Just about one in ten of us are left-handed. Those of us — myself included — who are part of this club know all too well the pitfalls of being a lefty in a right-handed world. Scissors. Ay! Can openers. The worst! Those pens attached to cords at the bank require special tactics, you always get ink on your hands when you write.
It seems like the list never ends. Yet, there’s something special about being a lefty. Where we were once considered unholy, we’re now considered more clever and creative than our right-handed peers. But is there really that big of a difference between righties and lefties? More and more research is discovering that, no, there really isn’t. Oh well! We’re still special in our own way! Read on for some of the most surprising facts, and biggest myths, about “southpaws.”
1. RIGHTIES DON’T LIVE LONGER.
Do lefties die earlier than righties? Though this is an oft-repeated fact about the pitfalls of being a southpaw, most current research shows that it’s simply not true. The original research had a major flaw: it looked at the handedness of the dead, not the living. Why does that matter? Well, over the course of the 20th century, the number of left-handed people shot up dramatically because the practice of teaching left-handed children to use their right hand fell out favor. So, statistically, the younger you were, the more likely you were to be left-handed. And that created a major discrepancy when comparing life expectancy.
2. LEFTIES ARE SMARTER … IN SOME WAYS.
Left-handed people may not necessarily be smarter than their right-handed counterparts, but they do have distinct advantages in certain types of intelligence. For instance, lefties usually score higher than their right-handed counterparts in spatial skills, the ability to process multiple pieces of information at once and to adjust to new ways of thinking, and the ability to come up with new ideas by looking at a wide range of possible outcomes.
3. TWINS ARE MORE LIKELY TO BE LEFT-HANDED.
I’m a twin and a lefty — and it looks like I’m not alone! Twins are about twice as likely as their singleton counterparts to be left-handed.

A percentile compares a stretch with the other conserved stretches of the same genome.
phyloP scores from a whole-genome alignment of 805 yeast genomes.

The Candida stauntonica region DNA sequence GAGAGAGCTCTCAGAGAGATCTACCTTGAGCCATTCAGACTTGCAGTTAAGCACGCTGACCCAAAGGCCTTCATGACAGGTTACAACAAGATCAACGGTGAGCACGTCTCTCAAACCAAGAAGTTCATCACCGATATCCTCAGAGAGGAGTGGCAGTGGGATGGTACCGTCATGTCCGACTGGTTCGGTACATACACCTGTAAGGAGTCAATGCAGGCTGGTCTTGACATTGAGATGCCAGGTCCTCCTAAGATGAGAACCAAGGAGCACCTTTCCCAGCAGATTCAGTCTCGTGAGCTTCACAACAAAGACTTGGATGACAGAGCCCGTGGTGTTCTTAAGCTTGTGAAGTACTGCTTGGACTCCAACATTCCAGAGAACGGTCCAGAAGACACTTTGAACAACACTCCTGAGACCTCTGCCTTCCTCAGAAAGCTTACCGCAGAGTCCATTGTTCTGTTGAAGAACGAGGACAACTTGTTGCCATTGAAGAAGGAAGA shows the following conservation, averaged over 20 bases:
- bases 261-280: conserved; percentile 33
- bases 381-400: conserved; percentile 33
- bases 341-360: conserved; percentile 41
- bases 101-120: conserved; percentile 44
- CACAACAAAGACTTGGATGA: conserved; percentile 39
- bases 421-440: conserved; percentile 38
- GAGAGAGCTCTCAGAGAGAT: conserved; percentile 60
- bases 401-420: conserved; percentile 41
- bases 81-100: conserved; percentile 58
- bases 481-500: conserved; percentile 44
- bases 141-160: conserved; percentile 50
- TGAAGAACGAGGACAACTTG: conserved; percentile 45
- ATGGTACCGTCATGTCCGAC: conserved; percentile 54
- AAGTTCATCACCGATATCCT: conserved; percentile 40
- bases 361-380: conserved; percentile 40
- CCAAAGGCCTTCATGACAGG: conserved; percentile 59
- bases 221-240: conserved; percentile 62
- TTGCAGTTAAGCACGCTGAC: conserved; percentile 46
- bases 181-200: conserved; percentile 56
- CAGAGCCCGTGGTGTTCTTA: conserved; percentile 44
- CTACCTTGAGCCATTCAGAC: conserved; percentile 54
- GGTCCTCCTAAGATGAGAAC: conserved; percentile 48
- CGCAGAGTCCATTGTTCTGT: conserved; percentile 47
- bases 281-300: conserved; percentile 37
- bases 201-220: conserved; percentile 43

4. ANIMALS CAN BE LEFTIES, TOO.
Most animals have hand (or paw, or foot) preferences, but the ratio of righties to lefties is usually more evenly divided among species.
5. LEFTIES AREN’T MORE LIKELY TO HAVE MENTAL ILLNESSES.
A study conducted by researchers at the Yale Child Study Center found a staggering relationship between handedness and schizophrenia. Though just about 10 percent of the general population is left-handed, a whopping 40 percent of people with schizophrenia in the study were lefties. The research made headlines across the globe, but the sample size was small, and other, larger research studies have found no correlation between handedness and mental health.
6. WE DON’T KNOW WHY SOME PEOPLE ARE LEFT-HANDED.
Researchers simply don’t agree about what, exactly, causes people to be left-handed. Genetics are a factor in some cases, but it’s also possible that handedness develops because of hormones present in the womb during pregnancy or even environmental factors after birth.
7. LEFTIES AREN’T GOING AWAY ANY TIME SOON.
Southpaws may make up a paltry percentage of the population, but don’t expect us to go extinct! Lefties have a distinct evolutionary advantage — the element of surprise. Since most people are right-handed, an attack by a lefty throws off an opponent. Not convinced? Just look at the advantage left-handed professional sports players have over their right-handed counterparts.